From around the world to Chantilly

Language teachers offer a world of experiences


Gonzalez visits Montmartre, a historic district in Paris, during her birthday weekend while living in France. Gonzalez incorporates her real-world experiences in her everyday classroom.

Gray Jones, News Editor


Whether it’s world travel or passion for learning, there are many paths that can lead one to become a language teacher. It can take a significant amount of patience to teach high school students, and there is an undeniable shared love of students among the Chantilly language teachers.

“I just love high school kids. I love their enthusiasm,” Latin teacher Stacey Kenkeremath said. “I get to do my favorite thing with a group of my favorite people.”

Kenkeremath has loved Latin since she was a freshman in high school, and she combined her passion for the language with her affinity for teaching to help others understand its significance. She majored in Latin in college and has been teaching it ever since. Although there are no more native Latin speakers, there are many derivatives that can be found in other languages like English and Spanish.

“I love the fact that I can cream my husband in crossword puzzles and ‘Jeopardy’ because of my background in Latin,” Kenkeremath said.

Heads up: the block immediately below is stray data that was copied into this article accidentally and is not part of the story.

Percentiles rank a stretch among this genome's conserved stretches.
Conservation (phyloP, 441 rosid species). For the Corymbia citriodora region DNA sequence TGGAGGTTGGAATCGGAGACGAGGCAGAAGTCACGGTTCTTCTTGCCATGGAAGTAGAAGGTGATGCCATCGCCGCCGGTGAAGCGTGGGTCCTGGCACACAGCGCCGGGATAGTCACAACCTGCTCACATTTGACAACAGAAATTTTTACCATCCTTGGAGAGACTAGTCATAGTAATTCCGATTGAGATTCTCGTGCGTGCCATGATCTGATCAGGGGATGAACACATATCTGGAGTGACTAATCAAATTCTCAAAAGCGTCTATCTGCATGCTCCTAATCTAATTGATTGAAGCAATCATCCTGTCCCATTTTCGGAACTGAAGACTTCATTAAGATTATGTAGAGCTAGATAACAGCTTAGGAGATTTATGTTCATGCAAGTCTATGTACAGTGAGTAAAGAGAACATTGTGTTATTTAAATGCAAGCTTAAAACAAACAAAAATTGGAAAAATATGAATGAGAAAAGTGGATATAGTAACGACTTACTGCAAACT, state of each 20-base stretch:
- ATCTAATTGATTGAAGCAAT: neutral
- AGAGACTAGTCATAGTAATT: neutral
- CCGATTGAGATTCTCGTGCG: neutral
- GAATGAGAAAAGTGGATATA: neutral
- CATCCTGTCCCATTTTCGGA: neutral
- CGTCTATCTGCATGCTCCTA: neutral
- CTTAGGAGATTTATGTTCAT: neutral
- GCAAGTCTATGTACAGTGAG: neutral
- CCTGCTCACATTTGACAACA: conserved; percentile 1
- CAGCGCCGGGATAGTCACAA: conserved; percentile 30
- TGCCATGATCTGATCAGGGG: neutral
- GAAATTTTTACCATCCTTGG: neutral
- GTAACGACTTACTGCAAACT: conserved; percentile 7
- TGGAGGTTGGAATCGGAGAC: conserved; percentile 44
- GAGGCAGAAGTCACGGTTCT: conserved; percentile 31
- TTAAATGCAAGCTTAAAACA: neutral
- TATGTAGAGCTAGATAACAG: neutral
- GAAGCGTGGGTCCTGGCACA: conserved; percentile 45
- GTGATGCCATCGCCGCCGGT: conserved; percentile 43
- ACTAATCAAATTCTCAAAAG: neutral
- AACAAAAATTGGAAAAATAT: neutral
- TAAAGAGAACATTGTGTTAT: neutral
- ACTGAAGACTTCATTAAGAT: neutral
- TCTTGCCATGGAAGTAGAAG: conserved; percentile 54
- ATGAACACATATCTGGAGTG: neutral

Language teachers often have grown up in a different country speaking their native language. Spanish teacher Zoraida Vazquez, for example, grew up in the Dominican Republic and moved to America when she was 18. Unlike some teachers, Vazquez went into the military as a sergeant teacher. In this line of work, she was exposed to a teaching style that was unlike what her own school teachers would use, and she had to adjust her style when she started teaching younger students.

“When I finished my basic training, I registered for a four-year school and my major was bilingual elementary education,” Vazquez said. “When I did my student teaching in elementary education, I didn’t like it, so I did my master’s in secondary education.”

A language teacher isn’t always of the same background as the language they teach. French teacher Elaine Gonzalez grew up in the U.S., speaking English as her main language.

“I started taking French in high school,” Gonzalez said. “When I went to college, I was just taking more and more French classes because I enjoyed them.” 

Although she has not spoken French her whole life, Gonzalez has grown to love and master the language. Learning a second language can be extremely difficult, but with plentiful experiences, teaching it becomes easier. Gonzalez even temporarily moved to France to immerse herself in the culture.

“It was the year in France that really [helped me], because I was kind of thrown into the fire,” Gonzalez said. “I made sure that I spoke with French-speaking people and I did not speak much English at all during that year.”

Regardless of their individual paths, the Chantilly language teachers all share a passion for education and working with young people.

“I love high school kids because you guys are your own people now,” Gonzalez said. “I guess [a teacher] was just something that I was always working to become.”